Serenading seniors

Mark Johnson

photo by shannon rooney

Florida-born-and-raised Mark Johnson started learning guitar when he was a teenage boy scout and an avid listener of the folk music of the day, especially Bob Dylan. He has played music as a hobby, occasionally performing in restaurants and coffee houses. A few years ago, when dealing with economic and medical challenges, he felt a little depressed and decided “I should be doing something for people who are worse off than me.” These days, he has steady gigs at numerous senior facilities and retirement centers in Chico, bringing the language of music to grateful listeners. Johnson plays for other events, and he’s also a DJ. Contact him at

How did you begin playing for seniors?

I had seen this website about this guy who was playing music for older people. I went down to a nursing home to play, and a woman came in in a wheelchair … When I started to play, I saw that she started moving to the music—it was almost as if she was dancing.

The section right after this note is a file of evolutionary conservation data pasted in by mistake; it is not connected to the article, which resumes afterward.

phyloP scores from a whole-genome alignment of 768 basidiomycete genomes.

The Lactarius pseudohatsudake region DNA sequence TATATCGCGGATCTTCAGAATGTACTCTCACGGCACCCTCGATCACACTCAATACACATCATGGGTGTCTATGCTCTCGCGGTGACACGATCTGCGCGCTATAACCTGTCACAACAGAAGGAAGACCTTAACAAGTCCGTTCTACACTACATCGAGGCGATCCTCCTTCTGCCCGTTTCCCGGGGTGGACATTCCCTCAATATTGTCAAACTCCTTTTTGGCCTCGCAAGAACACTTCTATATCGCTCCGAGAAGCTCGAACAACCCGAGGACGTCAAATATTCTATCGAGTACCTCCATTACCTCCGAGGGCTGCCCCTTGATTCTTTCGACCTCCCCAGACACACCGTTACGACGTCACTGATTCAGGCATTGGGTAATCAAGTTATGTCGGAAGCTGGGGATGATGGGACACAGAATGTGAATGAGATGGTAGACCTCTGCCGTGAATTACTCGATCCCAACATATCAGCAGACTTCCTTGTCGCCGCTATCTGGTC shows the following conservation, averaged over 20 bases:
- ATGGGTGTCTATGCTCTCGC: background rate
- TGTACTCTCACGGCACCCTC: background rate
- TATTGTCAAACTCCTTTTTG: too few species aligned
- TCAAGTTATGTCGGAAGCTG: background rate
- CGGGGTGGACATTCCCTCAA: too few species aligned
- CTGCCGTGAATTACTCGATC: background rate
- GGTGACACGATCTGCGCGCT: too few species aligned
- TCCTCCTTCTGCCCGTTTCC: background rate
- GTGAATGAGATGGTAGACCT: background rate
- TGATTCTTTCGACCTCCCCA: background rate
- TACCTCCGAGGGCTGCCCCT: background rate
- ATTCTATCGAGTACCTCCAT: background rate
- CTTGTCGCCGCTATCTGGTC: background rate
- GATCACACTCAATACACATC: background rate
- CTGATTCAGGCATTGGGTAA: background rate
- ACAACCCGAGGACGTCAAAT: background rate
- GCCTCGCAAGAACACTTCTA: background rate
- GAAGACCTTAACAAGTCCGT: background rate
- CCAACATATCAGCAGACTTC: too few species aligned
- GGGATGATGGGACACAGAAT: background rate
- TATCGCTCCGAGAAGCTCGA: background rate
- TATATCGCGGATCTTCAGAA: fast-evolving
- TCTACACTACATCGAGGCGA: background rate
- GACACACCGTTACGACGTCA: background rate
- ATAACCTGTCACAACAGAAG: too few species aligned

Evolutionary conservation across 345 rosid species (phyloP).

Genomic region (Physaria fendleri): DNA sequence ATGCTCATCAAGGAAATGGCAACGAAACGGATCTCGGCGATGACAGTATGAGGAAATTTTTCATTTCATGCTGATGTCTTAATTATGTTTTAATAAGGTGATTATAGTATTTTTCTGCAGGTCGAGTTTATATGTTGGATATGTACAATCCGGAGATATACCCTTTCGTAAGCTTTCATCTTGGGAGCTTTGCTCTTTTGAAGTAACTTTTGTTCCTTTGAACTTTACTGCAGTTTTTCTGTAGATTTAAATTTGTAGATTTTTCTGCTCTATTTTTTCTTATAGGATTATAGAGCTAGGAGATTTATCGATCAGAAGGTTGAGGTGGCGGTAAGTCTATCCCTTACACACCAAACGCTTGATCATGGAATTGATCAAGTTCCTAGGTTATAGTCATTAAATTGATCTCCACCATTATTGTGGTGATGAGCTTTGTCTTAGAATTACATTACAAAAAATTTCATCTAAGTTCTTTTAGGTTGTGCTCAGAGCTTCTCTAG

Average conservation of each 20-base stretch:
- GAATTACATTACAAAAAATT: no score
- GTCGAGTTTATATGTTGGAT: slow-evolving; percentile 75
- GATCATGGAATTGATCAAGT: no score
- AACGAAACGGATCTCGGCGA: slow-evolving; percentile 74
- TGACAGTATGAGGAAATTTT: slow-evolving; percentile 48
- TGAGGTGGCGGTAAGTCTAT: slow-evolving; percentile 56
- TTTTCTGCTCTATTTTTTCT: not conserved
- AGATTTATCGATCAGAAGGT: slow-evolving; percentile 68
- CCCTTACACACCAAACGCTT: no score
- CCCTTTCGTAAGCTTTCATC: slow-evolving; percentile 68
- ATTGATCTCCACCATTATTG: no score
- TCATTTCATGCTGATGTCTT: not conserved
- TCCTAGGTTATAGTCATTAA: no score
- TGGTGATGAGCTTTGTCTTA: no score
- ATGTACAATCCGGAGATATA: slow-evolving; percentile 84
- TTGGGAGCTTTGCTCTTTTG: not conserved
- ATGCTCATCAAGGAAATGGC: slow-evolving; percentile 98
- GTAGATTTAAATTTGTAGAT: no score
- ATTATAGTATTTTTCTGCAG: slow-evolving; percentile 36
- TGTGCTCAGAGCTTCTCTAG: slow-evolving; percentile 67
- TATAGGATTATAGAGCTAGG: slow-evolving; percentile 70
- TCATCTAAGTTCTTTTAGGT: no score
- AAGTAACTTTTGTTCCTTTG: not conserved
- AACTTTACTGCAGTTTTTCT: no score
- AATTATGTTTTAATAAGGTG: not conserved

And where did it go from there?

From that, I’ve built relationships around all of these people I’m playing for. It’s very endearing. The connection is unbelievable to me. It’s what I’m meant to be doing—singing and playing music in this capacity. It’s meaningful to me.

So you learn the music the seniors remember?

I love all the music from the era [that many of them] grew up in. Learning their music has been very educational, fun and interesting. It’s captivated my attention. I love to research the music and learn new songs. I come up with some of the jokes from the old radio shows. There’s a lot of stuff on the Internet, fortunately, that I can use.

What’s a memorable experience you’ve had?

There was a lady who was a little bit of a thing … and we just kind of hit it off. She was about 86. I started visiting her aside from just doing these gigs. I’d bring her cigarettes. We had a really nice relationship—she became as close as a family member to me.

What else stands out in your work at these facilities?

The activities directors and the staff are really wonderful. They are low paid but work hard. I see a lot of affection and real care being given.